“Dream Catcher,” the current offering at the Fountain Theatre, is a two-hander that sounds as though it will be a polemic. Roy (Brian Tichnell) is a solar power engineer with the opportunity of a lifetime. For the past three months he has been working in the Mojave Desert on a billion-dollar solar installation with the biggest names in the business. He is advancing himself professionally, doing good for the planet, and is having a sex-filled fling with a hot Indian woman, Opal (Elizabeth Frances), from the local reservation. She has called him out to the site with something urgent to share: she has found human teeth in the sand, lots of them, and is convinced that this is the location of an ancient burial site and therefore sacred to her tribe. The sex may be great, but the conflict of cultures, the threat to Roy’s nascent career, and the potential disruption of a major, potentially do-good project, is not. In the hands of a less skillful writer the set up would be a politically correct disaster. Stephan Sachs, artistic director of The Fountain and author of the wonderful “Bakersfield Mist” knows how tell a story and to entertain while getting messages across.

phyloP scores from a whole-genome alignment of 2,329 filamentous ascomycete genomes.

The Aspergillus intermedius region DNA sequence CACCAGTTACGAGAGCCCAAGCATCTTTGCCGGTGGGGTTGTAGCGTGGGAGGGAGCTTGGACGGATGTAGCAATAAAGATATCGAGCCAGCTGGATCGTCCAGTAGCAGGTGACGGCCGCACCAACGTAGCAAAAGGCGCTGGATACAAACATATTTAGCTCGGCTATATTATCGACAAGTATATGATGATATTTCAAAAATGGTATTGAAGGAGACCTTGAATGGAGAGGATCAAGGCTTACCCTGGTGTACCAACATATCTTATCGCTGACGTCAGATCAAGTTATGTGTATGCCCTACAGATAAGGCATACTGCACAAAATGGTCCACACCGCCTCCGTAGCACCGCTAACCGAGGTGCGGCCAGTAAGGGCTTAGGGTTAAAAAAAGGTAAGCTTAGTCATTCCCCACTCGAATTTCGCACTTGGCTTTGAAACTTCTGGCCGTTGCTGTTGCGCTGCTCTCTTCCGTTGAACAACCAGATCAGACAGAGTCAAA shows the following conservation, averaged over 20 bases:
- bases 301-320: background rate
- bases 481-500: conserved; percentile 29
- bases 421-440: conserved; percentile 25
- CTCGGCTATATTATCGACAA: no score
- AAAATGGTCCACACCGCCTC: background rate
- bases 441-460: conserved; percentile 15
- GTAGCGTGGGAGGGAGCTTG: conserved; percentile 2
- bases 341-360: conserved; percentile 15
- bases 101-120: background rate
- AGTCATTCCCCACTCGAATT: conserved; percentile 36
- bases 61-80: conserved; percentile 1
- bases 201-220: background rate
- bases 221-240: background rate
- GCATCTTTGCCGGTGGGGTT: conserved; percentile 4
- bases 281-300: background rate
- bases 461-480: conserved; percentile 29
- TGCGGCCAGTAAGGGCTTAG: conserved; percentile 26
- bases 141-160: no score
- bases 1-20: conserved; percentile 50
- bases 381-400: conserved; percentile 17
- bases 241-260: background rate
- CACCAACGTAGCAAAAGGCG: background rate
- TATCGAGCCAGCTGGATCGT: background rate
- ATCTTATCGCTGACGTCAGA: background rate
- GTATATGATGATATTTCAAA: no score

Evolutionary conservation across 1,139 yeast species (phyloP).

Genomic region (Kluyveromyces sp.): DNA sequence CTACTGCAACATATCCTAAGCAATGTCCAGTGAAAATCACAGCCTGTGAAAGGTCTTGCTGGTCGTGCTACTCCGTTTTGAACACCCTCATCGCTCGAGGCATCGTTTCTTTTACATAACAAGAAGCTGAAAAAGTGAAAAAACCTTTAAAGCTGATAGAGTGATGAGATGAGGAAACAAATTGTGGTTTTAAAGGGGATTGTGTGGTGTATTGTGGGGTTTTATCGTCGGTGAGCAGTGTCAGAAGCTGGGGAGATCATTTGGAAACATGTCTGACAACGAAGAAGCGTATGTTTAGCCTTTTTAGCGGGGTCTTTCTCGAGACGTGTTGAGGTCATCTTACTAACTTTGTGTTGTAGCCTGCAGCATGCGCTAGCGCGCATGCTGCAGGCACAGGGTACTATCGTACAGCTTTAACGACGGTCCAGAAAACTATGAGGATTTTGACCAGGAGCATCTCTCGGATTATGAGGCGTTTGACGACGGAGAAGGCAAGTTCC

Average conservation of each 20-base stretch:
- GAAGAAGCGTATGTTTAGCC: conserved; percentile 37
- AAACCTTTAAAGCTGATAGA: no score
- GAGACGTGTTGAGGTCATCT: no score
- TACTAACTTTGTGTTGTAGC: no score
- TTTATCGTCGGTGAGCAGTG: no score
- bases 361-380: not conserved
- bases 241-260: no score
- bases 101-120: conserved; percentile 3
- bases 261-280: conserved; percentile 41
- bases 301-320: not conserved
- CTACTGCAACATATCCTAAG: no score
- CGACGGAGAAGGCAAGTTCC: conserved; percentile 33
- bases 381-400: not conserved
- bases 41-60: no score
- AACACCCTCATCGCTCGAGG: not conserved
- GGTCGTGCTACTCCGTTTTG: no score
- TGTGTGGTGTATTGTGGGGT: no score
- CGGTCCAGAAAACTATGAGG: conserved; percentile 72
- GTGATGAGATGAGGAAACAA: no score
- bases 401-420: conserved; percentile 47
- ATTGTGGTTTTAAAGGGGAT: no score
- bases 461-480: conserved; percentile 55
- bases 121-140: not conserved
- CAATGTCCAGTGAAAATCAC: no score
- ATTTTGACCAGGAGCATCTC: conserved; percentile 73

For this production, The Fountain has been re-configured as theater in the round. The floor is covered with the decomposed granite typical of the Mojave. It is a barren, hostile looking land. Brian Tichnell embodies the driven young geek, high on himself, convinced his enthusiasm is enough to pull anyone his way. His god is science. Elizabeth Frances does not quite have the authenticity to stand up to Tichnell’s characterization. Part of the imbalance is a function of Cameron Watson’s direction. Roy is a strong enough character, The Fountain is a small enough house, and Sachs’ writing is tight enough, there is no need for Roy to perform at such a gut-splitting pitch.
“Dream Catchers” is not perfect, but it is very good. Were the acting more balanced, the cultural conflict would be as well. The final scene puts it all in balance.